Unfortunately, the secret course itself is forgettable & feels like it belongs on the cutting room floor o’ “Gelato Beach”, involving the same straight paths o’ sand blocks. With both the path o’ sand blocks below the main path & the whole inside o’ the weird block formation afterward, which are both a complete waste o’ time for the main shine, you’d think the obligatory red-coin secret shine would force you to explore these areas for red coins. Well, there is 1 red coin right @ the bottom o’ the weird block formation, but absolutely no red coins down that 2nd sand-block path, making that part o’ the level utterly pointless, ’cept that there might be a 1-up down there that only a fool would risk a life & wasted time for. Unfortunately, e’en the best level o’ the game isn’t safe from a bit o’ thoughtless level design.

But the main shine o’ attention is the 3rd episode, “Mysterious Hotel Delfino”, which challenges you to explore a 3D maze o’ rooms, going door to door or up & down floors from the 1st floor to the ceiling vents, starting from secret passageways in the bathroom stalls, trying to find the secret entrance into the blocked-off pool room. The path is twisted ’nough to get my interest without going on too long, & the developers interspersed the path with clever ways to get from room to room, like having the player spray posters to reveal holes ’hind them they can jump thru.

As an extra twist, to get past the Boos blocking all paths in the vents, you need to grab a pineapple hidden in 1 room & bring it to the Yoshi on the 1st floor so you can eat the Boos. My only problem is that sometimes while exploring with Yoshi you can end up stuck in a room with no way to go thru a door back out while on Yoshi, so you have to abandon Yoshi; & since you need Yoshi & the Yoshi egg won’t spawn while Yoshi’s still round, you’ll have to kill Yoshi. Make sure you don’t leave Yoshi round where a pineapple spawns ( as the pineapple room is easy to get stuck in ) or it’ll ne’er die & you’ll be waiting fore’er.

Episode 4 & 5 focus on the hotel casino, with “The Secret of Casino Delfino” forcing you to spray slot machines till they show triple 7s, 1 in which you can change each square individually & 1 in which all squares spin in sync, followed by an obnoxious grid wherein you have to spray each individual piece & hope that it spins with the picture-side out & hope you don’t undo progress on ’nother square from the residue o’ your spray. It feels random, which I guess is how casinos work; but that doesn’t make it a compelling challenge in any way. Finally, you will be able to enter a pipe to the secret course.

Thankfully, this secret course is mo’ interesting than “The Hotel Lobby’s Secret”’s. Aesthetically, a sunset casts its light o’er everything, which helps this secret course stand out from all the others. It begins with a board with weird white cubes sliding round, threatening to shove you off or squish you. Howe’er, you can just flip jump onto 1 & jump ’mong the tops o’ cubes for an easy way thru. I would also advise moving the camera straight ’bove so you can actually see. Sadly, the course gradually tapers off from here, leading to wooden blocks that move out & in, & then the dozenth spinning wooden block with pegs you’ve encountered as the finale.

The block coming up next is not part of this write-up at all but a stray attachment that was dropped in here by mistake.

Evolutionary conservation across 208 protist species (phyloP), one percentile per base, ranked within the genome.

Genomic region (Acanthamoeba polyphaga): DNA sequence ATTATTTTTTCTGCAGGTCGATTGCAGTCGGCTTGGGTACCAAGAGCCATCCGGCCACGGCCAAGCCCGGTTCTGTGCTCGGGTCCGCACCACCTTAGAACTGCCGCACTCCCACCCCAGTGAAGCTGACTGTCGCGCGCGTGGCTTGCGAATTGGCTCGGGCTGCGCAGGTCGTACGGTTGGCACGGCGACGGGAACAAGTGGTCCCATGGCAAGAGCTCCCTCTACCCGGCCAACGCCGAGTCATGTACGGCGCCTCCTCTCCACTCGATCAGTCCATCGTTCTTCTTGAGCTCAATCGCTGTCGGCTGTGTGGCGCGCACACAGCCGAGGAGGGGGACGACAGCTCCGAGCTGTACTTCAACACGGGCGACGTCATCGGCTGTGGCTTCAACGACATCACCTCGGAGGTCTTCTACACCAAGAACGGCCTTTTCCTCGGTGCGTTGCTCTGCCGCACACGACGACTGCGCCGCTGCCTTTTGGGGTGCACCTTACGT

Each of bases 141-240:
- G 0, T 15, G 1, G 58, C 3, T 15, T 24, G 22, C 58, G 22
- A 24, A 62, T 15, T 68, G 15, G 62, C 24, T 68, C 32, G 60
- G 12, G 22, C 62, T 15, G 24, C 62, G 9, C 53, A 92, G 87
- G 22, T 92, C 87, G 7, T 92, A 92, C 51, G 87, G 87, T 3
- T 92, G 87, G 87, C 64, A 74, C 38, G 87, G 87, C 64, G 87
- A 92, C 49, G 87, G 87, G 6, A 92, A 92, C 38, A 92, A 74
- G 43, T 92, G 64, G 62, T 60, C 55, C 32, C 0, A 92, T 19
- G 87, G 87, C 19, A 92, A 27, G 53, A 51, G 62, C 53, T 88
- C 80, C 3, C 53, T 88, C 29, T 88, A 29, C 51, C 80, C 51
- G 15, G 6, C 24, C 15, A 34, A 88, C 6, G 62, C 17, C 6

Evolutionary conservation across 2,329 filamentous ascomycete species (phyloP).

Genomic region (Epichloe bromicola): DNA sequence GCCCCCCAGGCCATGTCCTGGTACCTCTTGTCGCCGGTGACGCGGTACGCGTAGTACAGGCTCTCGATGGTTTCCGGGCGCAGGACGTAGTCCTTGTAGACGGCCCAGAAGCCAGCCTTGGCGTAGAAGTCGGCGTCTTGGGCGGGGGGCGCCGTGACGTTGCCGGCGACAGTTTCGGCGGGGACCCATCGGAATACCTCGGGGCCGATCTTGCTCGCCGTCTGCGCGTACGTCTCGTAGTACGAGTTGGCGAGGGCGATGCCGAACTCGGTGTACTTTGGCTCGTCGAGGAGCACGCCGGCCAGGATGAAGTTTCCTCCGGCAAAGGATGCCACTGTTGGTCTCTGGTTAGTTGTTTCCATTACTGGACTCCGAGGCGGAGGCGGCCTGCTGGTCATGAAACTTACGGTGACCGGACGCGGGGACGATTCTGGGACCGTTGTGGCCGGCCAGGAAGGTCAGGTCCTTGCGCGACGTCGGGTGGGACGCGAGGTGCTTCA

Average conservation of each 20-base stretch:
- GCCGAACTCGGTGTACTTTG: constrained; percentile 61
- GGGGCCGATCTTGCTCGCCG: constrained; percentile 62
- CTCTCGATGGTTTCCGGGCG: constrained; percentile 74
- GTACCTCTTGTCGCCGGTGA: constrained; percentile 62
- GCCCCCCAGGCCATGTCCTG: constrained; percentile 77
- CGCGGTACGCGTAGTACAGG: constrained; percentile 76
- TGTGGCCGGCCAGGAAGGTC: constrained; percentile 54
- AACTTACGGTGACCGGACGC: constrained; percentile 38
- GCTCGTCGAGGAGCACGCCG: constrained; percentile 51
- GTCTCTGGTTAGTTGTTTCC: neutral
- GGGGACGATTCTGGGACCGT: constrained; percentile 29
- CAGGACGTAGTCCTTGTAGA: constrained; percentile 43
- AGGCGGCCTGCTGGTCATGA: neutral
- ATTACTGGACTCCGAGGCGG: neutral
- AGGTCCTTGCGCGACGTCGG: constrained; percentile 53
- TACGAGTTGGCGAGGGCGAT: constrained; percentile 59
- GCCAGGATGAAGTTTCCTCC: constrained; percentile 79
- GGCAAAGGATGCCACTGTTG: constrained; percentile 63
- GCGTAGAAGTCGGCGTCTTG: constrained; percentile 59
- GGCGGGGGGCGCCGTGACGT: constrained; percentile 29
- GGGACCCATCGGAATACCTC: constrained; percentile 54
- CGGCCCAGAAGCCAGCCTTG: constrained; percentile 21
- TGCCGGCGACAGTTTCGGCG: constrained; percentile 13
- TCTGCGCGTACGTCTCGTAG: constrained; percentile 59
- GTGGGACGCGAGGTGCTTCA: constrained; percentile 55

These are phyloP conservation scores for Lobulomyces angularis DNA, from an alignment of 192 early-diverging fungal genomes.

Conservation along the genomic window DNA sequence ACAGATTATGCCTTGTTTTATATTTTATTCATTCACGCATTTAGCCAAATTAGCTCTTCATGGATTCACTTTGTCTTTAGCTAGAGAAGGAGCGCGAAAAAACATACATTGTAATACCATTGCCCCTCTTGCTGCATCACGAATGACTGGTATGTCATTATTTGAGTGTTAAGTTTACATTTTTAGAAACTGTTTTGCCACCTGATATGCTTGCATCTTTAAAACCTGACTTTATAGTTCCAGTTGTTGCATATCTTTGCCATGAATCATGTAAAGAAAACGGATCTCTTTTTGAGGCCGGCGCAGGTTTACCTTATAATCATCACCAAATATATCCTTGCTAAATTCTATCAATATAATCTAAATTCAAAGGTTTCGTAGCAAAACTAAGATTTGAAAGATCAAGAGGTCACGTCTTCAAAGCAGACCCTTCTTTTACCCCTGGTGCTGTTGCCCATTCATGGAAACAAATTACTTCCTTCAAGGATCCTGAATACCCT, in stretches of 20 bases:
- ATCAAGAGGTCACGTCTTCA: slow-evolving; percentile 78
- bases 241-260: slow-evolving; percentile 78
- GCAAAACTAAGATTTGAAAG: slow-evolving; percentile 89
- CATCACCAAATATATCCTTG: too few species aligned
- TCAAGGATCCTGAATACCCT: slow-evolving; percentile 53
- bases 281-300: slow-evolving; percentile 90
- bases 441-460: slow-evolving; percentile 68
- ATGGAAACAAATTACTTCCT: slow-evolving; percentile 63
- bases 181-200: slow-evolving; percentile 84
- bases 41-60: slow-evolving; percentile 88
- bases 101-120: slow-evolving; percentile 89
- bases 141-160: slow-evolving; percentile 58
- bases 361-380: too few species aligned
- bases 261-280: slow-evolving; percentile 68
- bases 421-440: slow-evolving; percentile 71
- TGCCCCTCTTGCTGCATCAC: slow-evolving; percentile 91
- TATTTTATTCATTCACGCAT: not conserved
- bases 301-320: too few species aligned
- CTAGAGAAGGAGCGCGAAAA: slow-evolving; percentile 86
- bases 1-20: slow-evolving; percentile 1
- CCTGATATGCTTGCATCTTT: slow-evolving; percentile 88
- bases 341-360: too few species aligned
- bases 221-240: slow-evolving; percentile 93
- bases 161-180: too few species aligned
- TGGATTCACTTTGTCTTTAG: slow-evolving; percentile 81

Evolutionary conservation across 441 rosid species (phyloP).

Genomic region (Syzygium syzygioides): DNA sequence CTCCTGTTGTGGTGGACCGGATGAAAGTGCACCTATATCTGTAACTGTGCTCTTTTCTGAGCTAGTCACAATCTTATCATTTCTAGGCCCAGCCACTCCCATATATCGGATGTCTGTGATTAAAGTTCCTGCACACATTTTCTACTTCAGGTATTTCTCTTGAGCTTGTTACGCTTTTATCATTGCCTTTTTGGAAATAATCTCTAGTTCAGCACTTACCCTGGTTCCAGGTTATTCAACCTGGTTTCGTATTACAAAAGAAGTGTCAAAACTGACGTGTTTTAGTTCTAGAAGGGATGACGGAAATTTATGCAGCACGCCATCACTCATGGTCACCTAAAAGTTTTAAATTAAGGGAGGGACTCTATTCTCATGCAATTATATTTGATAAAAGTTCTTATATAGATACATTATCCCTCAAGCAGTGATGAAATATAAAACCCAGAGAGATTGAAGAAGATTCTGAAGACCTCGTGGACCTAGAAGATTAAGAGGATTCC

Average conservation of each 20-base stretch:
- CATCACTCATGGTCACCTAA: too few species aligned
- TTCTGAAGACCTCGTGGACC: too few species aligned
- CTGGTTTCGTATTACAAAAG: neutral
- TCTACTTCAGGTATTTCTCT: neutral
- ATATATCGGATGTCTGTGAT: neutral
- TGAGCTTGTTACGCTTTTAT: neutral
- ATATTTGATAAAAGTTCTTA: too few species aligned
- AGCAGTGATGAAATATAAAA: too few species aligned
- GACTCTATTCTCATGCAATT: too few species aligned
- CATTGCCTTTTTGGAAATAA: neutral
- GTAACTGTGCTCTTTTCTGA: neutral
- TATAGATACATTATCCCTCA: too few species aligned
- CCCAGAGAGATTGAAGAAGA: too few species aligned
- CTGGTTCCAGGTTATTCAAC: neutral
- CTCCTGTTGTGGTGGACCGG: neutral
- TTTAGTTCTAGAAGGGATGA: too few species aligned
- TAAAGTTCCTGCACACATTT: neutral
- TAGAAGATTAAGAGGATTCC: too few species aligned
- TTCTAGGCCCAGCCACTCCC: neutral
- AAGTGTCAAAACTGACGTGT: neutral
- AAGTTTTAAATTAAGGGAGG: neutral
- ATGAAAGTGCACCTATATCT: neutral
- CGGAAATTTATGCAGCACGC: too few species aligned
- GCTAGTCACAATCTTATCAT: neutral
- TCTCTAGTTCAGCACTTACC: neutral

The absolutely worst part o’ this level is that you have to do all the tedious slots & that spinning tile puzzle yet ’gain to try the 2nd red-coin secret shine. ¿Why don’t they just let you go into the pipe on later episodes? You’ll still have to do this tedious nonsense the 1st time you beat the secret course, since you can’t do episodes out o’ order, but you won’t have to for the repeat, which is only fair.

“King Boo Down Below” has you ground pound a conspicuous purple tile on the roulette wheel to make it drop down to a fight with King Boo. As cool & clever as this boss is, it falls victim not only to a bit o’ Rareware stop-&-go tedium, but also to luck: every time you spray King Boo, he spins the slots under him & will only release the fruit you need to hit him if he gets 3 pineapples. Anything else will waste your time cleaning up what garbage he throws @ you. Since King Boo can’t hurt you directly, only send mooks after you, there’s no chance o’ you dying, so the only “challenge” this boss offers is wasting time.

Episode 6, “Scrubbing Sirena Beach”, challenges you to clean the beach & a few beachgoers within a certain time limit. They give you plenty o’ time & are very lenient — I still had plenty o’ conspicuous goop when the game said I was done. Still, it’s slightly mo’ compelling o’ a challenge than “Pianta Village”’s, has a bit mo’ variety than just spraying 10 Piantas, & looks nicer. Having 1 mo’ challenge take place outside also adds variety after 4 shines indoors, & does so in a much mo’ effective way than “Pinna Park” — not the least o’ which ’cause the outside area isn’t just yet ’nother beach with a few plain grass & flower beds, but has an elaborate yard with stone walkways, mini ponds, lit torches, huts, & flower gardens.